It is clear that SA has a need of more local rail services, within the Johannesburg area, in addition to the intercity or suburban commuter services such as the Gautrain. The goal here should be to support the construction of a true rail network with a range of services that meet many needs, instead of demanding a one-size-fits-all train.

You are assuming that there is a finite amount of money available and that we just have to live within those terms. I'm not familiar enough with SA to know just how accurate that statement is. I know that it does not at all hold true here in California or the rest of the USA.

It's also possible for SA to subsidize the cost of tickets to enable more people to ride, as SNCF did in the early 1980s when launching the TGV.

Finally, you overlook the chance that if the Gautrain is successful, it could spur demands from others in SA to build passenger rail services that are more affordable and serve more people. You insist this is an either/or proposition when it is anything but.

And the world will live as one

by Montereyan (robert at calitics dot com) on Thu Jun 17th, 2010 at 01:39:38 PM EST
Although the diarist seems only interested to score one in a strange crusade against HSR (or is it really only HSR?) on mere semantic grounds, the Gautrain woes might be worth to discuss for other readers.

First, on the execution. Gautrain's costs ballooned to about €2.5 billion Euros (or even €3.75 billion if Cronin is to be believed), which seems too much for a developing country even considering the 7 km urban tunnel at one end and long bridges. Originally planned for 2006, the delay (which is also a major cause of extra costs via financial costs) is five years. Five years because it will be complete only next year, presently it is little more than a bad airport link (ending in the suburbs). (For that reason, as yet one can't say much about whether the project will meet ridership estimates and be a financial success in the end or not.)

Readers of my diaries might not be surprised if I put much of the blame on the type of financial constuction: this is yet another PPP project. As one can expect when private investors are invited on the condition that risks are socialised, cost estimates exploded while the tender was prepared, then the tender winner that had difficulty collecting the funds...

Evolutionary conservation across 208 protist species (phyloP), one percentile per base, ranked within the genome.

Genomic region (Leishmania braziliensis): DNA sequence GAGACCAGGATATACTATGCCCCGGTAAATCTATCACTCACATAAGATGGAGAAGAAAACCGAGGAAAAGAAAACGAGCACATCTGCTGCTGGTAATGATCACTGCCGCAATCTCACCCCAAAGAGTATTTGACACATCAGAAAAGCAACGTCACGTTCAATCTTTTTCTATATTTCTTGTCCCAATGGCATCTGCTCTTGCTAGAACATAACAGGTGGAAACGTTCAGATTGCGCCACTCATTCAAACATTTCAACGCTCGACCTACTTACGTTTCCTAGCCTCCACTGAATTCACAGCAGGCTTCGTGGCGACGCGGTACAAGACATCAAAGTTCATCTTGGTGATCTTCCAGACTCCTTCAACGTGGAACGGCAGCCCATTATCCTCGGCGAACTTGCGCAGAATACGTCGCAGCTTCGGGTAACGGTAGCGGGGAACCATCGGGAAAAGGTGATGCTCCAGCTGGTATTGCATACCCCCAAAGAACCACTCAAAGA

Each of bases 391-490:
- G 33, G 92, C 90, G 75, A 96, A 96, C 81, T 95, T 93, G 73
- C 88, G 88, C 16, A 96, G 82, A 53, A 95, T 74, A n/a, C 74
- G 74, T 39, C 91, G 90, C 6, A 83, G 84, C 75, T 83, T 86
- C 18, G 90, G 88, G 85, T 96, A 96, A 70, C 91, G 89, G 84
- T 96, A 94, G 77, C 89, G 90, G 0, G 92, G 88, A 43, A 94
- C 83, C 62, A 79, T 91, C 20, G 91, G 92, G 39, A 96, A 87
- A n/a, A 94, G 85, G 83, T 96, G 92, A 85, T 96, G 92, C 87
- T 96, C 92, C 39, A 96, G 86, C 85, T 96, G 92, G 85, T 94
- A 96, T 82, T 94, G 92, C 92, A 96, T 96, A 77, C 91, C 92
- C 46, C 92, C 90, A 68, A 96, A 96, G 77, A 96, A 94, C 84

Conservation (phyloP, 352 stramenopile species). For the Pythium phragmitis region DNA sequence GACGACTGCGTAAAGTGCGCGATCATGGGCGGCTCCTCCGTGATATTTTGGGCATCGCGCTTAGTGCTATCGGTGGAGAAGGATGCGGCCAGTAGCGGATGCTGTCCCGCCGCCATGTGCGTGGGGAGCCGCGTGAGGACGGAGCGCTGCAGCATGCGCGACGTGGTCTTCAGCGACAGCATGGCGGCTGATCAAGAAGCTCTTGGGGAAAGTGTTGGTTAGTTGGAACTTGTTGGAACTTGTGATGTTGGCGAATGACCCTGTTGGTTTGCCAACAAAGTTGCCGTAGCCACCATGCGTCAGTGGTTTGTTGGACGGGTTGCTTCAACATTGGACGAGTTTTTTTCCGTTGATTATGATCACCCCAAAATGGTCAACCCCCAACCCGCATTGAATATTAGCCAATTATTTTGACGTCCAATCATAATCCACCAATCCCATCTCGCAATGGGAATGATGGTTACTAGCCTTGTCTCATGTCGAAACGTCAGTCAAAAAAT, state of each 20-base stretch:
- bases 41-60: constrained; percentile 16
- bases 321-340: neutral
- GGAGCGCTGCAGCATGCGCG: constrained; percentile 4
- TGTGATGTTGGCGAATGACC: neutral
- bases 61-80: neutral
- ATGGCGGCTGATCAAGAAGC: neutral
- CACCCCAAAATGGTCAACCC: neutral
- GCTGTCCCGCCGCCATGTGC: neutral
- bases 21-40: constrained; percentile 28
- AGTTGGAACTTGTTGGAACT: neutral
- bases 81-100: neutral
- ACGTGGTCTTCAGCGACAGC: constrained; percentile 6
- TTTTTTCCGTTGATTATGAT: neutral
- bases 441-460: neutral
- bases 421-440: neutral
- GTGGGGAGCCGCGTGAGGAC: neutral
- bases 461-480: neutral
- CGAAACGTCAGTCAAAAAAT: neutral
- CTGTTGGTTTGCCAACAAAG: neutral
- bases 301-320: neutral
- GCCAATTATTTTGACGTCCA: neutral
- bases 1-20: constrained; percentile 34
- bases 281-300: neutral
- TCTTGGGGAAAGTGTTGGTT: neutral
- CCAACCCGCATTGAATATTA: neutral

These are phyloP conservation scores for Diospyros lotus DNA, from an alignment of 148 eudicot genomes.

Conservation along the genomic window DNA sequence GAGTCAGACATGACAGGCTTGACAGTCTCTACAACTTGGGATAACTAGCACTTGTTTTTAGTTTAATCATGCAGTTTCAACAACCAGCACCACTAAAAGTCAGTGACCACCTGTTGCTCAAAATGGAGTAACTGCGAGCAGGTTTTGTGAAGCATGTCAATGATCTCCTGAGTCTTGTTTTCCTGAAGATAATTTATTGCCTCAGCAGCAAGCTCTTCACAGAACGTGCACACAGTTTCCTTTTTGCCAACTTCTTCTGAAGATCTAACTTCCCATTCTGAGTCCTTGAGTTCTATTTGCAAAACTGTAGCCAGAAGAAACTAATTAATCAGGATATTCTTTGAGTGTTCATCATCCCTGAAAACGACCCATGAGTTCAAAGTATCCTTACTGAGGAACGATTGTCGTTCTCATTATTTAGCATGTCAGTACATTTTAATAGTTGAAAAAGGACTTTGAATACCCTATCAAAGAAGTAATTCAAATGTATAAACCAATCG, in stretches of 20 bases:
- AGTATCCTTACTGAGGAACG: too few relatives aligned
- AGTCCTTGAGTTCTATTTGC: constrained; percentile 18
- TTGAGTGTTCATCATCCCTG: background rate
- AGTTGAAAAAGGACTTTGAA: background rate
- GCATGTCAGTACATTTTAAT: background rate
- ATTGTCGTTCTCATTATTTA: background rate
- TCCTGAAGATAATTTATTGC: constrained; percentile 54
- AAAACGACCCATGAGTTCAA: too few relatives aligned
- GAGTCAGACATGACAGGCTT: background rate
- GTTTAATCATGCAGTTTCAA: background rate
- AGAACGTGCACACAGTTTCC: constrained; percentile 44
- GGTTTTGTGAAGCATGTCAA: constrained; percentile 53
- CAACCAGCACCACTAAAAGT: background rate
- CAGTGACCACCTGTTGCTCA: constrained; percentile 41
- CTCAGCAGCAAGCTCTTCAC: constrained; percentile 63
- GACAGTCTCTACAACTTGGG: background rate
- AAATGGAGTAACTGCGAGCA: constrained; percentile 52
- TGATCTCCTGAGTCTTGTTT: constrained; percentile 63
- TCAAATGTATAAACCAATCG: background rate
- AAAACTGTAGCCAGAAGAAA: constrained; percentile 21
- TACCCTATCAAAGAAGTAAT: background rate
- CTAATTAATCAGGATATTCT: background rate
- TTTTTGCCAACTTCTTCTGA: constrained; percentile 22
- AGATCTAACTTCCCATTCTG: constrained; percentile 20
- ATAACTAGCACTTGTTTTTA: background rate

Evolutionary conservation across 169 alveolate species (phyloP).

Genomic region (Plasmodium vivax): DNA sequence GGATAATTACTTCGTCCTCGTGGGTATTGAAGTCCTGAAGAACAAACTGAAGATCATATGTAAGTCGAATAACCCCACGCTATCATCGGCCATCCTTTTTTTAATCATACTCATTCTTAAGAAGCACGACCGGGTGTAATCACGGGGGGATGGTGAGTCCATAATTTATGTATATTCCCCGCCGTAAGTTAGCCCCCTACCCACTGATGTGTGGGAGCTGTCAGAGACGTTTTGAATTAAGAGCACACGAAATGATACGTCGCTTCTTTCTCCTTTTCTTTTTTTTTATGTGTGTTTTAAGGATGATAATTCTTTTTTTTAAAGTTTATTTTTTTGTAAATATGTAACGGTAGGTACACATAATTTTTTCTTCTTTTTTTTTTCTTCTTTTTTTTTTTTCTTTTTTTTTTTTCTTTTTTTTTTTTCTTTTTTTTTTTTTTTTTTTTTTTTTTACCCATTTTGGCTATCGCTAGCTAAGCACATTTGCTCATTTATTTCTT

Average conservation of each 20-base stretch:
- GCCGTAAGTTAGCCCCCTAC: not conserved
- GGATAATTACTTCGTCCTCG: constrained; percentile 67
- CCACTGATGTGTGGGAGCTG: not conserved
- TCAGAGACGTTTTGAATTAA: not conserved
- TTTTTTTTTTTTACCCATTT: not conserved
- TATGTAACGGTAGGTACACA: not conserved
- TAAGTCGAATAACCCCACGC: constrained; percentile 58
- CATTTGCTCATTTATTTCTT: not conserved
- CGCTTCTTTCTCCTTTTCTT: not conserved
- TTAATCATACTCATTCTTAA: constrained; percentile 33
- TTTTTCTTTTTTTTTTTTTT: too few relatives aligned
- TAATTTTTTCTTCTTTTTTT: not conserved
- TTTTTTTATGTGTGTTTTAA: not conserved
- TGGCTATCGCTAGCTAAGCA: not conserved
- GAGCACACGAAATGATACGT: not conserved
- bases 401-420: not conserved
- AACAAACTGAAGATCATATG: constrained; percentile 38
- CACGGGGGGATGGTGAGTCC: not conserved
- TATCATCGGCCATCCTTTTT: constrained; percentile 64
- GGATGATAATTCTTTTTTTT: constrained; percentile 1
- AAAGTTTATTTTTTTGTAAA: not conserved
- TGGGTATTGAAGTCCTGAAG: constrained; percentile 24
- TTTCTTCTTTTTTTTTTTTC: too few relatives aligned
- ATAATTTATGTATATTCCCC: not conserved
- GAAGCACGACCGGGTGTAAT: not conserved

Integration into the public transport system. There is ticket integration between Gautrain and suburban trains operator Metrorail, but integration with luxury bus services seems emphasized more. When the project started, a light rail feeder line was discussed, but then dropped to save costs. Still, the urban tunnel section might fulfil the higher-level distributor role in downdown mass transit.

The class aspect. This is less clear from ticket prices than one would expect, due to said integration with Metrortail, and there is an interchange between the lines near the airport. However, the routing speaks much more clearly: the line bypasses the townships.

Indeed in its Jo'burg transport policy, it seems that the new ANC elite is more interested in black elite promotion than raising up the entire society. The situation with suburban trains (partly covered by one of the blockquotes in the diary):

Railway Gazette: Ambitious plans will still need funding

Prasa has spent R7bn over three years upgrading 2000 vehicles ahead of the FIFA World Cup this month, but with the Metrorail fleet's average age close to 47 years Montana says `it doesn't make sense to keep refurbishing'. He believes the money would be better spent on new stock, noting that even after refurbishment, availability is poor. Deputy transport minister Jeremy Cronin accepts that the situation is `of grave concern', but says DoT `is working with Prasa and the Treasury' on a recapitalisation plan.